Joint administrator David Merrygold, corporate recovery partner at PKF Accountants and Business Advisors, refused to name companies, but said Warners’ problems were largely due to main contractors failing to pay bills on time.
As H&V News reported last week many specialist contractors are suffering from late payments from major firms.
Mr Merrygold said: “Warners is feeling the effects of the downturn in the construction industry.
“We are seeing employers and main contractors not paying bills on time for the work the smaller sub contractors have done. This in turn leads to cash flow problems as is the case with Warners.
“This is a fairly prominent theme throughout the construction industry. It is noticeable that this situation is beginning to hit more businesses.”
A total of 51 employees from a 90 strong workforce were made redundant on Tuesday night with a skeleton staff kept on to help review existing contracts.
Warners M&E was established in 1845 and has been a HVCA member since 1920. In 2006/2007 its turnover was £7.7 million and its forecast turnover for this year was £9 million.
Five generations of the Warner family ran the company until 1998 when Michael Warner – the great great grandson of founder Henry Warner - retired and sold his majority shareholding.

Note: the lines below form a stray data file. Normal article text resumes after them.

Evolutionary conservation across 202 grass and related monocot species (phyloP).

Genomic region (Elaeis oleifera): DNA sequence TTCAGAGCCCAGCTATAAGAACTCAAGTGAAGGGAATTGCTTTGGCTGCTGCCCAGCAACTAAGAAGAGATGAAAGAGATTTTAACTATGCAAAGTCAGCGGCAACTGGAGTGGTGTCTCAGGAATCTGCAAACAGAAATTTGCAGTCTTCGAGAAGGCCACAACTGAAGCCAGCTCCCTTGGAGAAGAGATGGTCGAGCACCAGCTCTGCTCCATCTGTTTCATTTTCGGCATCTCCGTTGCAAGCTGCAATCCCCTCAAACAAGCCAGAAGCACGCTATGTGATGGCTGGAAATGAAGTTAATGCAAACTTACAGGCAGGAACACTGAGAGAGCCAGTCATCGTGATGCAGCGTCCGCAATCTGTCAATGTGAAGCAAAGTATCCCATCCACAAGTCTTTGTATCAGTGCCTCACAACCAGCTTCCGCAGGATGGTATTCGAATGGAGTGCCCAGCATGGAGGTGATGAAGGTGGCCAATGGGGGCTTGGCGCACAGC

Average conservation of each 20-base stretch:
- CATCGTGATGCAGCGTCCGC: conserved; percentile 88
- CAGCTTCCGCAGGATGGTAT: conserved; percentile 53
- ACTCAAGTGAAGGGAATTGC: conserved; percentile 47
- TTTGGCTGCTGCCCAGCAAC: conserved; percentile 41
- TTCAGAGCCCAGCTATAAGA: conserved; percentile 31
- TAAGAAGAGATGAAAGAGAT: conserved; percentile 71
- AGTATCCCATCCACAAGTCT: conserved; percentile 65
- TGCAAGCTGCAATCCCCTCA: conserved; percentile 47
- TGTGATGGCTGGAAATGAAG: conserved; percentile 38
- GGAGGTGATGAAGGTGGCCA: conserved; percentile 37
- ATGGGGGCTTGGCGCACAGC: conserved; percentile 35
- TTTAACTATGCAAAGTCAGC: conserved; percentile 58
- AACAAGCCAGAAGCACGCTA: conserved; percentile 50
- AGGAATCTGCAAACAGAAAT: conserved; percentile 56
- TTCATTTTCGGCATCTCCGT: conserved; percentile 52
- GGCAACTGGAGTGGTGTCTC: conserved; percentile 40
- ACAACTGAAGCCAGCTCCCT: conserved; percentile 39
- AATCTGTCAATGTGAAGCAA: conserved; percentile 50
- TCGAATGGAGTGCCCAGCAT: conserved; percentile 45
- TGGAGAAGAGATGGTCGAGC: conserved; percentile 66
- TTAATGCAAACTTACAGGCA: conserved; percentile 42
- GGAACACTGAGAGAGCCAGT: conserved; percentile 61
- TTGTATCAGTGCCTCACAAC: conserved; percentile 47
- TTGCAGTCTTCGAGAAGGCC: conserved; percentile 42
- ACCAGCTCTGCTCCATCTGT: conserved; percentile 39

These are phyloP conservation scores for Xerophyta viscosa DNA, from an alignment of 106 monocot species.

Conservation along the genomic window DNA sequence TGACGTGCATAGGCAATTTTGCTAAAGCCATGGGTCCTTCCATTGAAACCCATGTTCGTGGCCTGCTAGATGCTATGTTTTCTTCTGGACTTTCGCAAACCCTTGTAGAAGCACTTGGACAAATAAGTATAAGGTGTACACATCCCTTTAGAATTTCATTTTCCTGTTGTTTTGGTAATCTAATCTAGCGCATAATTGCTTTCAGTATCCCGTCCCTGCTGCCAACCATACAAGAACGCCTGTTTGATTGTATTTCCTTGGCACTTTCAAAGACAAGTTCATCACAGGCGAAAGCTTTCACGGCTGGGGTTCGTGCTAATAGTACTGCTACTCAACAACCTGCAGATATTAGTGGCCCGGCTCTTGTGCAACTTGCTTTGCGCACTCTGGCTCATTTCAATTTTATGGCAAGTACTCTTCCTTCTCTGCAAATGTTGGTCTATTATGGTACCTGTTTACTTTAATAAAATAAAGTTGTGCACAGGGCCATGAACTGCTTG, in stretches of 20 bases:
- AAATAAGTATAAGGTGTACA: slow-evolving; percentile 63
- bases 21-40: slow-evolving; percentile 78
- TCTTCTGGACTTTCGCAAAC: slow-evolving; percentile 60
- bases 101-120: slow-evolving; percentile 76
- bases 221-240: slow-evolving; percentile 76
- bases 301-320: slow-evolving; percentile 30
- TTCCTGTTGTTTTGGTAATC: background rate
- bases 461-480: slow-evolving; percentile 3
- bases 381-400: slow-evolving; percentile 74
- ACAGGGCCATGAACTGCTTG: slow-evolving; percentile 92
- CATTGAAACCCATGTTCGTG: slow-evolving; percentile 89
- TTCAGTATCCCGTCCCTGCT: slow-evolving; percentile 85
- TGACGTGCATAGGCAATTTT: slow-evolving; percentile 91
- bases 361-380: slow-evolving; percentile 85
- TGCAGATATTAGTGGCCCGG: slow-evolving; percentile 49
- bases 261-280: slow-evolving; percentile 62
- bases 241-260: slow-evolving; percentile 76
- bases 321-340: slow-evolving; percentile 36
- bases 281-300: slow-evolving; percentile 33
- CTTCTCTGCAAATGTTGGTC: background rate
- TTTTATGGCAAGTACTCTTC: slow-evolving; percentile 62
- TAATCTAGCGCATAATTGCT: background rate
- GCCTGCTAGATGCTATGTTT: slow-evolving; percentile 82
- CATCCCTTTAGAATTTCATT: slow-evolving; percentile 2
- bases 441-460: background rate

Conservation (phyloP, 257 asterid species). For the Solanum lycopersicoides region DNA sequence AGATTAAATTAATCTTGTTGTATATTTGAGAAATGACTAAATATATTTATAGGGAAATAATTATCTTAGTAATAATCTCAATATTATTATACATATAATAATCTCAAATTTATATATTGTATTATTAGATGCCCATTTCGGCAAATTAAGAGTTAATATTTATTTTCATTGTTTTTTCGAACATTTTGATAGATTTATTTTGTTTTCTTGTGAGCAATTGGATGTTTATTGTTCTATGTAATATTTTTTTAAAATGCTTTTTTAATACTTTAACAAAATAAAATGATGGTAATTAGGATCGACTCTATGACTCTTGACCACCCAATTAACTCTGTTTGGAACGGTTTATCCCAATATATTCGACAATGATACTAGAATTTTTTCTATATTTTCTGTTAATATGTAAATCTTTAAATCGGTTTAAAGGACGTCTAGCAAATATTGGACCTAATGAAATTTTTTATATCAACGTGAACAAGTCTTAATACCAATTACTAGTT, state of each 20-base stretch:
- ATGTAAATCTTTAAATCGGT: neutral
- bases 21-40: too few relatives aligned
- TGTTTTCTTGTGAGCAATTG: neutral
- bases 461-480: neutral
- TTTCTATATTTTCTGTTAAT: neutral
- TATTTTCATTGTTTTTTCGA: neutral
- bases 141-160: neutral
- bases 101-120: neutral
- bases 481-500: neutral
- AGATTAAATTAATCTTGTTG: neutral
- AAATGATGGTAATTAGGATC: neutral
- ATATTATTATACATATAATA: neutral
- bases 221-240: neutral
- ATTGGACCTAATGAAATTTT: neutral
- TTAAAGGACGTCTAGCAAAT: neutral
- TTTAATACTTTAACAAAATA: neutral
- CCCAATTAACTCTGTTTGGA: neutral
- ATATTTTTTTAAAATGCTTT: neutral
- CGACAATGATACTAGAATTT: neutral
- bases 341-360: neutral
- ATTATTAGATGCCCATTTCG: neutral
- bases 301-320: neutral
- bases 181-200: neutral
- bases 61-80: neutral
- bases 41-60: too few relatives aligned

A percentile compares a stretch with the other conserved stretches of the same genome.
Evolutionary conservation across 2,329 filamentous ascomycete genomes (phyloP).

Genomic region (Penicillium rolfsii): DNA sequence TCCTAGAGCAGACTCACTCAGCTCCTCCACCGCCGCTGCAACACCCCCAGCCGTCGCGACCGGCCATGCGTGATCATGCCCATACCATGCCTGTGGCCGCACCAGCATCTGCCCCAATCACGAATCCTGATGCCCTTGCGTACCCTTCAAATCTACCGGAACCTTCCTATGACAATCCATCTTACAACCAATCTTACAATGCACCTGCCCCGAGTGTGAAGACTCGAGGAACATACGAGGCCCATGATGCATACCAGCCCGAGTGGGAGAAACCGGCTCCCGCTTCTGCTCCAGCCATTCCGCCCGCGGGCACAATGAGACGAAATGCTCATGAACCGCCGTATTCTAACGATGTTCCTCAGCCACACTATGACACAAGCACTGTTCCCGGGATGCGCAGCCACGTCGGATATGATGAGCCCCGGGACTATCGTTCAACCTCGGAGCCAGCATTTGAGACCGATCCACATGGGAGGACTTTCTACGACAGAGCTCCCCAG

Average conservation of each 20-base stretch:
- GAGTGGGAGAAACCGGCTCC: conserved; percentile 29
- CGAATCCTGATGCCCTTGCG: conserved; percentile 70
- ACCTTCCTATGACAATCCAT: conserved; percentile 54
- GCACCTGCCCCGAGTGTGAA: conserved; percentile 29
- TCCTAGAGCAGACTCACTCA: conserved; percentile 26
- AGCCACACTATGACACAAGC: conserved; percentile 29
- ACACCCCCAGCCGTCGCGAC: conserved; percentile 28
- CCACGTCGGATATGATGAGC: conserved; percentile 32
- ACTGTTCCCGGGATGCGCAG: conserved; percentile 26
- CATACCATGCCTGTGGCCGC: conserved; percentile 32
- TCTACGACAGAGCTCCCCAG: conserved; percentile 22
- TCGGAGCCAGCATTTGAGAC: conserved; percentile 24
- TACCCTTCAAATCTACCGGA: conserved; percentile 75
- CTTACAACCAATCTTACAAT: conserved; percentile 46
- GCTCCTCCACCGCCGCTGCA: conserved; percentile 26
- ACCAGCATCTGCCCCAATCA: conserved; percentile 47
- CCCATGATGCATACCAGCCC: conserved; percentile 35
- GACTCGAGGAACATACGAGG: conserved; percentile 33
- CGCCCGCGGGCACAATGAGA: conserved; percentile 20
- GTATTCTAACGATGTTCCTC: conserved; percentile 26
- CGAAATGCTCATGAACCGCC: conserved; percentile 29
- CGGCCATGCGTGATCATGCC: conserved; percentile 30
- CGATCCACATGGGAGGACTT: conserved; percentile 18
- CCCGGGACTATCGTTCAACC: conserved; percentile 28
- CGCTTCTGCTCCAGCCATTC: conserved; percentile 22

Andrew Harper, managing director of Warners, said: “Our parent company Haymills took the decision not to support its subsidiary company Warners M&E. This left us with no option but to call in the administrators.”
A statement from Haymills said it inherited Warners in 2004 as “a minor part” of the Haymills management buyout
The statement added: “Unlike Haymills, Warners was a failing business at that time. Various changes were instigated and we believed that Warners could be turned into a success: new leadership, better controls and a cash investment of £300,000 two years ago.
“There was a first reward for this patience in 2006/07 when a small profit was reported from Warners M&E Ltd.
“In 2007/08, the short term improvement stalled. Problems on a number of contracts and a lack of workload led to a crunch point.
“As a result, further investment was therefore not an option Haymills would entertain.”
Jack McDavid, Head of Communications at the HVCA, said: “It is always sad when we lose a member – particularly one with such a long history of membership.
“I cannot comment on this particular case, but the issue of late payment is a matter the HVCA has campaigned on.”
Michael Warner, who is now the HVCA’s Eastern Counties regional manager, said: “Hopefully something can be recovered from it. HVCA members may come along and pick up the pieces.
'There is a lot of experience and a very good reputation attached to the company.
“From a personal point of view I am particularly sorry to see this come about.”